No. 1 Andy Murray faces lots of questions, has few answers after another early loss at BNP Paribas Open

3-11-17 Andy Murray

 

By Leighton Ginn

Andy Murray didn’t have many answers for upstart Vasek Pospisil’s game, or for reporters following his 6-4, 7-6 loss in the second round of the BNP Paribas Open. It was the third time Murray, who is the No. 1 player in the world, has lost his opening match at Indian Wells.

“I don’t know exactly why it is, because in practice here normally I play pretty well,” Murray said of his struggles in the California desert. “And then some years I played well. Some years  it just hasn’t quite happened for me. I don’t know exactly why that is. I don’t know if it is the conditions here. I really don’t know why I haven’t played my best here over the years.”

But Murray did have a good idea of why he struggled Saturday night against Pospisil as he had problems with his serve and was broken repeatedly.

The start of the year hasn’t gone well for Murray. He had also lost to Misha Zverev in the fourth round of the Australian Open, who plays a serve-and-volley game similar to Pospisil.

Murray didn’t think the style of play was a problem.

“My results in my career have been fantastic against serve-and-volley players, so, you know, maybe it’s something I need to practice a little bit more,” Murray said. “I have never really practiced playing against serve-and-volleyers in my career. But when I have come up against them, it’s normally been a game style I have enjoyed playing against.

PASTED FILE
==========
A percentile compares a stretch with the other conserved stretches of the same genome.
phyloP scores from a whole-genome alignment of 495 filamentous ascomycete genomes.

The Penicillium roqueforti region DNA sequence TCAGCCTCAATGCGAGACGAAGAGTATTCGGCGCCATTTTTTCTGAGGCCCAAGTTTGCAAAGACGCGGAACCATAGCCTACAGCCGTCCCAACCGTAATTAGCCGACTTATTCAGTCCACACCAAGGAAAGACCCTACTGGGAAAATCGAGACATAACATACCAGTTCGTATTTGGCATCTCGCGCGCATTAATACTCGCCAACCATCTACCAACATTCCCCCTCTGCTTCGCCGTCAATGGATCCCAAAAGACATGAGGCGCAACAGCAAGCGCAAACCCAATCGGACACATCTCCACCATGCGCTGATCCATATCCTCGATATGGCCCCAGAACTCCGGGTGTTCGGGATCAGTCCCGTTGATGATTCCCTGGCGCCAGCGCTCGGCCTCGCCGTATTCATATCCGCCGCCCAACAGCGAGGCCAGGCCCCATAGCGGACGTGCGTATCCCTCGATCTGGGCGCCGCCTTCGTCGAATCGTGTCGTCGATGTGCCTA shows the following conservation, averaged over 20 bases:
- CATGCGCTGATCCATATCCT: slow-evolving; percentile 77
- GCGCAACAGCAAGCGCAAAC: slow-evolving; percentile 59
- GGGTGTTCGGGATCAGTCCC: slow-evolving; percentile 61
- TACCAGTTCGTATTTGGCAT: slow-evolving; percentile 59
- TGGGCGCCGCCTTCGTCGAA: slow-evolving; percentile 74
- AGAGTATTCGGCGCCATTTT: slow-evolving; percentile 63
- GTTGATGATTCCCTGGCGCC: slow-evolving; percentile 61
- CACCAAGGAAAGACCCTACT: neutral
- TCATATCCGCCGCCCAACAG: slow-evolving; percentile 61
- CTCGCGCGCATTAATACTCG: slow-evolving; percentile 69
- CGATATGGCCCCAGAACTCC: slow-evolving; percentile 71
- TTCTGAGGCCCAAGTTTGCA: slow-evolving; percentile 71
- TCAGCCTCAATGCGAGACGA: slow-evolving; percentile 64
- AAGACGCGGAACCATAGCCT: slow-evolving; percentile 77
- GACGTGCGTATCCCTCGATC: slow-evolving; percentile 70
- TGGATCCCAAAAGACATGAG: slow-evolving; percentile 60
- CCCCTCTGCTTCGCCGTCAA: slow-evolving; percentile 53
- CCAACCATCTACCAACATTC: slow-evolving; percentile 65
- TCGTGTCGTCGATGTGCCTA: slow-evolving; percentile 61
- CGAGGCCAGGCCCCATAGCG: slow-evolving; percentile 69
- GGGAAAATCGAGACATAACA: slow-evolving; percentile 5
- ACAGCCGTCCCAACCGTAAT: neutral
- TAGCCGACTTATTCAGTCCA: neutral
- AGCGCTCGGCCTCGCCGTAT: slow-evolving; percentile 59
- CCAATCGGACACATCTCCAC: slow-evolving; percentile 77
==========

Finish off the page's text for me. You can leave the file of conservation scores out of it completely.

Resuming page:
“Today, it wasn’t so much the serve-and-volley that was the problem. It was my own serve, rather than not sort of getting enough opportunities when he was serving. So I think that was more the problem tonight.”

 

 

 

 

French Open champ Garbine Muguruza said she’s still hungry for the sweet success of another Grand Slam title

3-10-17 Garbine Muguruza

By Leighton Ginn

INDIAN WELLS — When Garbine Muguruza said winning her first Grand Slam title wasn’t a culmination, but a beginning for her.

“Once you taste the sweet honey, you want more,” Muguruza said Friday after her second-round victory over Kirsten Flipkens, 6-2, 6-3 in the BNP Paribas Open. “Obviously every time I go to a Grand Slam, I’m superexcited. … You’re more motivated.”

Many, including Muguruza, consider the BNP Paribas Open the “Fifth Slam.” However, Muguruza said she’s more trying to gain her bearings.

She didn’t get many matches to start the year, and then she played the exhibition on Monday night at Madison Square Garden in New York.

Coming into Friday, she knew she had a difficult opponent in Flipkens. So getting the victory was a relief.

“I didn’t compete in a while,” Muguruza said. “I think it was a difficult match. I think she’s very talented and she can hit some critical shots and she can be tricky. I’m happy because it was not a first, easy match, like a first round. It was a big win for me, actually.”

In fact, while speaking of opening-round wins and majors, Muguruza said the first ones are always the most difficult, despite playing higher-level opponents in the later rounds.